What parents need to know about sports
Nov 09,2007 00:00 by Jane Clifford

I remember when my son, Ryan, discovered tennis at Y summer camp. He was 7. Over time, he asked for lessons, then to play in a few tournaments. He was a solid player and, I thought, eventually might be good enough to get a scholarship.

That's what we all think, says Roger Blake, assistant executive director of the California Interscholastic Federation, the governing body of high school sports. He was coming to my town soon to lead presentations on "What Kids Want Their Parents to Know About Sports."

"During the presentation, I talk about the myths of college athletic scholarships, and become the bearer of bad news for many parents that only just under 2 percent of student-athletes in the United States ever get an athletic scholarship."

Blake gives that reality check during more than 80 presentations a year at high schools across the United States. It's part of a larger message to parents to back off, calm down and just let our kids enjoy playing sports for the pure joy of it.

Blake brings to his talks his experience with the Josephson Institute of Ethics and its Character Counts! Sports program, devoted to helping coaches, parents and other adults equip young people "with the values to meet life's challenges, on and off the field."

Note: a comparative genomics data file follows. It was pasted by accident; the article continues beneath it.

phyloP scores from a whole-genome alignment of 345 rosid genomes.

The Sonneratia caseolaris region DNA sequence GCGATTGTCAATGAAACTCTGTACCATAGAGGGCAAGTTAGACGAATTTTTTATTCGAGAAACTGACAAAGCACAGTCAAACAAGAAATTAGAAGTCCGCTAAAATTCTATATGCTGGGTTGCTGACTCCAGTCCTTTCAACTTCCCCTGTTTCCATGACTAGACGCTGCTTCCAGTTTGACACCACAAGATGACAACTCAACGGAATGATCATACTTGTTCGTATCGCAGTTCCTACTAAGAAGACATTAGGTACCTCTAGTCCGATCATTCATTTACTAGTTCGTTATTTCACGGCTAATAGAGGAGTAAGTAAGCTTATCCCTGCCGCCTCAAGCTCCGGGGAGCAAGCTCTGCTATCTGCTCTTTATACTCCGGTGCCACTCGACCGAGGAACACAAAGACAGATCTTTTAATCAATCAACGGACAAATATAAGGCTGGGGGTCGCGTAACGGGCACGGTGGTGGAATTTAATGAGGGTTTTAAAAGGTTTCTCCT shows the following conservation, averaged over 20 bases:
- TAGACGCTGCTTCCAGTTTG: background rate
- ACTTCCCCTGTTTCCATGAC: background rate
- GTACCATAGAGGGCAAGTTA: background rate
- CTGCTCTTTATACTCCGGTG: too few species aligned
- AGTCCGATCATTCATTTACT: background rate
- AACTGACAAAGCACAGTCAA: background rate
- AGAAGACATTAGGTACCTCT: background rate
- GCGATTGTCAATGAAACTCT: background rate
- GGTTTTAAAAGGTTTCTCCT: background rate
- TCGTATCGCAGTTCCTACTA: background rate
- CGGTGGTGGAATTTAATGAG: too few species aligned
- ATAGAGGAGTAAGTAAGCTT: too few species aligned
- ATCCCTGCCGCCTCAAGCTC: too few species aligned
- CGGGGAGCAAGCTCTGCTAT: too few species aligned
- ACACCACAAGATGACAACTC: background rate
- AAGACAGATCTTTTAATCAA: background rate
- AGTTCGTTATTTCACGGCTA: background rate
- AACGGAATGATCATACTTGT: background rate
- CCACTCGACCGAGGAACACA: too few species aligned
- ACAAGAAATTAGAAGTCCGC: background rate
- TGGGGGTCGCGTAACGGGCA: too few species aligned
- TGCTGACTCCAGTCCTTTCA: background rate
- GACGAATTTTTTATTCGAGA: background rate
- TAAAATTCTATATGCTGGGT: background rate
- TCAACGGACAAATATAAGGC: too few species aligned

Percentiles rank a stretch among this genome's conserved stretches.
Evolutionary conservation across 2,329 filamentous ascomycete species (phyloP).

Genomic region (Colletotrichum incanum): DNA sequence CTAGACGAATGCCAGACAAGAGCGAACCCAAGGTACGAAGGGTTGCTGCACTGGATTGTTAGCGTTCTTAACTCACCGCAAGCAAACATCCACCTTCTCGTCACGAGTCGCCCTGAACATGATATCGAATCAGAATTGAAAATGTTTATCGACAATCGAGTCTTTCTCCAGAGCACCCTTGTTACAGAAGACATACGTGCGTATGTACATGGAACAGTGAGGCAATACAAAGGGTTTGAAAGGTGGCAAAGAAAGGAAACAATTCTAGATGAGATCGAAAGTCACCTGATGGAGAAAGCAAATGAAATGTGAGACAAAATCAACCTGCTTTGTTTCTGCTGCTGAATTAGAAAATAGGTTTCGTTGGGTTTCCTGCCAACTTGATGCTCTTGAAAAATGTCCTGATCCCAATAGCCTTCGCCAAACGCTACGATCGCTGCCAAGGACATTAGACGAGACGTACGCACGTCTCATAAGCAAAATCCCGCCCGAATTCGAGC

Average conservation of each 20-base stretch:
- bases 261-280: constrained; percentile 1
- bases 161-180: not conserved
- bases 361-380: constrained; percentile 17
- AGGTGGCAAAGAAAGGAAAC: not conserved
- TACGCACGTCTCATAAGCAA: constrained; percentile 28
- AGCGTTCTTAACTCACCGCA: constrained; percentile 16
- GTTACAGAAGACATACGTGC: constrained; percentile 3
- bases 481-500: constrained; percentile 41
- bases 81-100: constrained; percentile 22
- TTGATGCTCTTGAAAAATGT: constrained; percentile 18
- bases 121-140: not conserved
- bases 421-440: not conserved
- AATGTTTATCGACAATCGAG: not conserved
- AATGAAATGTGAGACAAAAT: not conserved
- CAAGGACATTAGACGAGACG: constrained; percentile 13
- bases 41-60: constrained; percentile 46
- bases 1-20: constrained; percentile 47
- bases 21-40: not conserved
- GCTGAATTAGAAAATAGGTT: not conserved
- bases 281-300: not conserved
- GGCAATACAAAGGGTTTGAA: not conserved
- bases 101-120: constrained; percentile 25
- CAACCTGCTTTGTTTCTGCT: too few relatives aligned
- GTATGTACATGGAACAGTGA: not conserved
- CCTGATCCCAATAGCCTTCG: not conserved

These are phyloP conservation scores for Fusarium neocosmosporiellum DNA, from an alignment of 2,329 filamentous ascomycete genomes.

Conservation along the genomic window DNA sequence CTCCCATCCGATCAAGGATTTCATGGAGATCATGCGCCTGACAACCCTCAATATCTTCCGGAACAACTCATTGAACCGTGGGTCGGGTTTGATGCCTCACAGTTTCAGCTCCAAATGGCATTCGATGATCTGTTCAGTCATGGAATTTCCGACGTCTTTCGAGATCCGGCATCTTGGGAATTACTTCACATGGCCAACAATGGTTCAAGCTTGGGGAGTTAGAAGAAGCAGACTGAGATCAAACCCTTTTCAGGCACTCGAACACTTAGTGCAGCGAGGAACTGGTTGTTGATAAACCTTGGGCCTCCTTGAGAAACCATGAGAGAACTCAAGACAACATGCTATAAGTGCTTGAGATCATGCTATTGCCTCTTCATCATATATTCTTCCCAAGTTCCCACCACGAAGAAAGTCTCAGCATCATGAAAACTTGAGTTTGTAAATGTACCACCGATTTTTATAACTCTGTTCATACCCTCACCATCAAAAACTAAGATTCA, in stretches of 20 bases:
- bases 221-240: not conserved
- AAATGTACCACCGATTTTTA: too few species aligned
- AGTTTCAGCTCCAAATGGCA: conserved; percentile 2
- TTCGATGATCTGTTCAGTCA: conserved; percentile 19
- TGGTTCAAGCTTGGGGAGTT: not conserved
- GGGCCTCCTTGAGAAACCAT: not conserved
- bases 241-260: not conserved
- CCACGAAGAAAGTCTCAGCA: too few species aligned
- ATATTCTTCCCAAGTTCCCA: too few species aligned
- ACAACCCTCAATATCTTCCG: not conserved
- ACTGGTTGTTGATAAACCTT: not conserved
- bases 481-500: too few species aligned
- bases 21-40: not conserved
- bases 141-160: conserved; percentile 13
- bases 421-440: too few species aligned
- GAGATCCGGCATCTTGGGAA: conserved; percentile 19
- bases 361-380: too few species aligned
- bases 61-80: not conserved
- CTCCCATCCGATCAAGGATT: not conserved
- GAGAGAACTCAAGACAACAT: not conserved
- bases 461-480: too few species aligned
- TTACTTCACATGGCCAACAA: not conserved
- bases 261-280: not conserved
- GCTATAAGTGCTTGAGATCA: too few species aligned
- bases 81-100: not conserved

Michael Josephson, founder of the Marina del Rey, Calif.-based institute, was inspired to expand his character education program to include sports after a 1999 conference on the Pursuing Victory With Honor good sportsmanship campaign. There, a few dozen leaders in amateur athletics called for major reforms in the way sports are played, coached and watched. Eight years and many ugly incidents later, it appears coaches and parents still have plenty to learn.

"I tell stories and use pictures and videos," Blake says, "in the hope that, during the course of the evening, we may see ourselves and be reminded the vital role that a parent plays."

That role, says Blake, father of a 24-year-old son, is as supporter, encouraging our children to play the sports they're interested in, telling them the goal is not winning or losing, but just the experience.

"My job that night is to remind parents what really is important to our kids and what kids are often afraid to say." Things like what a young boy says in one of the videos: "It would be a lot more fun sometimes if they just locked my parents out of the gym."